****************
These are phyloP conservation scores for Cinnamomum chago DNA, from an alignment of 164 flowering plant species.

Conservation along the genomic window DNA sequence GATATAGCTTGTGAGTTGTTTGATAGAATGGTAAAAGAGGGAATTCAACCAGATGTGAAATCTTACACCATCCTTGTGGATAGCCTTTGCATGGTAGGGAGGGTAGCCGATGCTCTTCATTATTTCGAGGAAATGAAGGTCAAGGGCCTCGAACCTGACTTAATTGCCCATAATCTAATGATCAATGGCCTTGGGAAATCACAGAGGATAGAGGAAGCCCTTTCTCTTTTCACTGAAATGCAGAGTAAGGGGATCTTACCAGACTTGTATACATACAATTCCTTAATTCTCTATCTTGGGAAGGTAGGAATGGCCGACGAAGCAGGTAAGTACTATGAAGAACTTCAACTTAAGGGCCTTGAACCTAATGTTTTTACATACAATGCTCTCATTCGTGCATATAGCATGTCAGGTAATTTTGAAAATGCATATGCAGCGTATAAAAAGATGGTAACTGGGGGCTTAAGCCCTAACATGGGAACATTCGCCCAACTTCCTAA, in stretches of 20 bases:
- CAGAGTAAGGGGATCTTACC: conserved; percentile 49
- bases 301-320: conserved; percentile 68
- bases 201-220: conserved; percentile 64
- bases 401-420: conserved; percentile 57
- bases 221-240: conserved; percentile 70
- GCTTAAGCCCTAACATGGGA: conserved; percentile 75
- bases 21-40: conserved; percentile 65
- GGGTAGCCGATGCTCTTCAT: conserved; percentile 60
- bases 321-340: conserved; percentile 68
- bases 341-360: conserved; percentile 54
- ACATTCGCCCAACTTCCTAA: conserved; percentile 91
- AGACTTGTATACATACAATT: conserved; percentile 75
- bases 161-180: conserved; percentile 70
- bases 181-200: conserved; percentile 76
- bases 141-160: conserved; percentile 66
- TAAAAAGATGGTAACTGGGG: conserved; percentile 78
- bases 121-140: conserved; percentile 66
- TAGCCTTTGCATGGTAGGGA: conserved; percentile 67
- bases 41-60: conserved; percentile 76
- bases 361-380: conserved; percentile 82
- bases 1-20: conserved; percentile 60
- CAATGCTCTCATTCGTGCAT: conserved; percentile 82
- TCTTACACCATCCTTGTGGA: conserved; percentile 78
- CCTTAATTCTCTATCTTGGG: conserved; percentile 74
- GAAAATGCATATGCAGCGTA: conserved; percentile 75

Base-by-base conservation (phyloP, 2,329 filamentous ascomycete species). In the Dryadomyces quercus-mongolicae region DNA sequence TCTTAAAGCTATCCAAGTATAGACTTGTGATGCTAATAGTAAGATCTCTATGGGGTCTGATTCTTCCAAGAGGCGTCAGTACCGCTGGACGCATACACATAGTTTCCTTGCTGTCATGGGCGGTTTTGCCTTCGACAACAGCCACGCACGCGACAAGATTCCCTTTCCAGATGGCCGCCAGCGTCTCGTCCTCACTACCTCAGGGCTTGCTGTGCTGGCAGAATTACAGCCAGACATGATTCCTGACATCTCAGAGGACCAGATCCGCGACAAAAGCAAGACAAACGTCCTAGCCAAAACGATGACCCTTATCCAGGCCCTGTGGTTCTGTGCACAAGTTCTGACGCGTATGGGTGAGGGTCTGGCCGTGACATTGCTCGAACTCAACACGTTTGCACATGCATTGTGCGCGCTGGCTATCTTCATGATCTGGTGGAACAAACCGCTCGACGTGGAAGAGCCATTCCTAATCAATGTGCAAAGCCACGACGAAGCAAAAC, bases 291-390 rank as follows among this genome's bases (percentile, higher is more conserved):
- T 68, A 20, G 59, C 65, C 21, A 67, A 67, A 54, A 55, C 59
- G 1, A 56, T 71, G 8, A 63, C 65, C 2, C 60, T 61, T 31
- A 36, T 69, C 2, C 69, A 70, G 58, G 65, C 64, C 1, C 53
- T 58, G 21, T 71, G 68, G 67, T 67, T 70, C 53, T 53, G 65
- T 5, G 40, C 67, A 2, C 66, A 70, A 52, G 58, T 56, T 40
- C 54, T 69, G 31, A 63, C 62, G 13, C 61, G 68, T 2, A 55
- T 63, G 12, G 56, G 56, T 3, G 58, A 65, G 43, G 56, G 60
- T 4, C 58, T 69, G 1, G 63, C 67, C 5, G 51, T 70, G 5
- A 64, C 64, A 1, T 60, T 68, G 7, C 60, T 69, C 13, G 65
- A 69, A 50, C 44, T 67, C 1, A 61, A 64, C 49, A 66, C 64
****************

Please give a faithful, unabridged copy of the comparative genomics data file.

These are phyloP conservation scores for Cinnamomum chago DNA, from an alignment of 164 flowering plant species.

Conservation along the genomic window DNA sequence GATATAGCTTGTGAGTTGTTTGATAGAATGGTAAAAGAGGGAATTCAACCAGATGTGAAATCTTACACCATCCTTGTGGATAGCCTTTGCATGGTAGGGAGGGTAGCCGATGCTCTTCATTATTTCGAGGAAATGAAGGTCAAGGGCCTCGAACCTGACTTAATTGCCCATAATCTAATGATCAATGGCCTTGGGAAATCACAGAGGATAGAGGAAGCCCTTTCTCTTTTCACTGAAATGCAGAGTAAGGGGATCTTACCAGACTTGTATACATACAATTCCTTAATTCTCTATCTTGGGAAGGTAGGAATGGCCGACGAAGCAGGTAAGTACTATGAAGAACTTCAACTTAAGGGCCTTGAACCTAATGTTTTTACATACAATGCTCTCATTCGTGCATATAGCATGTCAGGTAATTTTGAAAATGCATATGCAGCGTATAAAAAGATGGTAACTGGGGGCTTAAGCCCTAACATGGGAACATTCGCCCAACTTCCTAA, in stretches of 20 bases:
- CAGAGTAAGGGGATCTTACC: conserved; percentile 49
- bases 301-320: conserved; percentile 68
- bases 201-220: conserved; percentile 64
- bases 401-420: conserved; percentile 57
- bases 221-240: conserved; percentile 70
- GCTTAAGCCCTAACATGGGA: conserved; percentile 75
- bases 21-40: conserved; percentile 65
- GGGTAGCCGATGCTCTTCAT: conserved; percentile 60
- bases 321-340: conserved; percentile 68
- bases 341-360: conserved; percentile 54
- ACATTCGCCCAACTTCCTAA: conserved; percentile 91
- AGACTTGTATACATACAATT: conserved; percentile 75
- bases 161-180: conserved; percentile 70
- bases 181-200: conserved; percentile 76
- bases 141-160: conserved; percentile 66
- TAAAAAGATGGTAACTGGGG: conserved; percentile 78
- bases 121-140: conserved; percentile 66
- TAGCCTTTGCATGGTAGGGA: conserved; percentile 67
- bases 41-60: conserved; percentile 76
- bases 361-380: conserved; percentile 82
- bases 1-20: conserved; percentile 60
- CAATGCTCTCATTCGTGCAT: conserved; percentile 82
- TCTTACACCATCCTTGTGGA: conserved; percentile 78
- CCTTAATTCTCTATCTTGGG: conserved; percentile 74
- GAAAATGCATATGCAGCGTA: conserved; percentile 75

Base-by-base conservation (phyloP, 2,329 filamentous ascomycete species). In the Dryadomyces quercus-mongolicae region DNA sequence TCTTAAAGCTATCCAAGTATAGACTTGTGATGCTAATAGTAAGATCTCTATGGGGTCTGATTCTTCCAAGAGGCGTCAGTACCGCTGGACGCATACACATAGTTTCCTTGCTGTCATGGGCGGTTTTGCCTTCGACAACAGCCACGCACGCGACAAGATTCCCTTTCCAGATGGCCGCCAGCGTCTCGTCCTCACTACCTCAGGGCTTGCTGTGCTGGCAGAATTACAGCCAGACATGATTCCTGACATCTCAGAGGACCAGATCCGCGACAAAAGCAAGACAAACGTCCTAGCCAAAACGATGACCCTTATCCAGGCCCTGTGGTTCTGTGCACAAGTTCTGACGCGTATGGGTGAGGGTCTGGCCGTGACATTGCTCGAACTCAACACGTTTGCACATGCATTGTGCGCGCTGGCTATCTTCATGATCTGGTGGAACAAACCGCTCGACGTGGAAGAGCCATTCCTAATCAATGTGCAAAGCCACGACGAAGCAAAAC, bases 291-390 rank as follows among this genome's bases (percentile, higher is more conserved):
- T 68, A 20, G 59, C 65, C 21, A 67, A 67, A 54, A 55, C 59
- G 1, A 56, T 71, G 8, A 63, C 65, C 2, C 60, T 61, T 31
- A 36, T 69, C 2, C 69, A 70, G 58, G 65, C 64, C 1, C 53
- T 58, G 21, T 71, G 68, G 67, T 67, T 70, C 53, T 53, G 65
- T 5, G 40, C 67, A 2, C 66, A 70, A 52, G 58, T 56, T 40
- C 54, T 69, G 31, A 63, C 62, G 13, C 61, G 68, T 2, A 55
- T 63, G 12, G 56, G 56, T 3, G 58, A 65, G 43, G 56, G 60
- T 4, C 58, T 69, G 1, G 63, C 67, C 5, G 51, T 70, G 5
- A 64, C 64, A 1, T 60, T 68, G 7, C 60, T 69, C 13, G 65
- A 69, A 50, C 44, T 67, C 1, A 61, A 64, C 49, A 66, C 64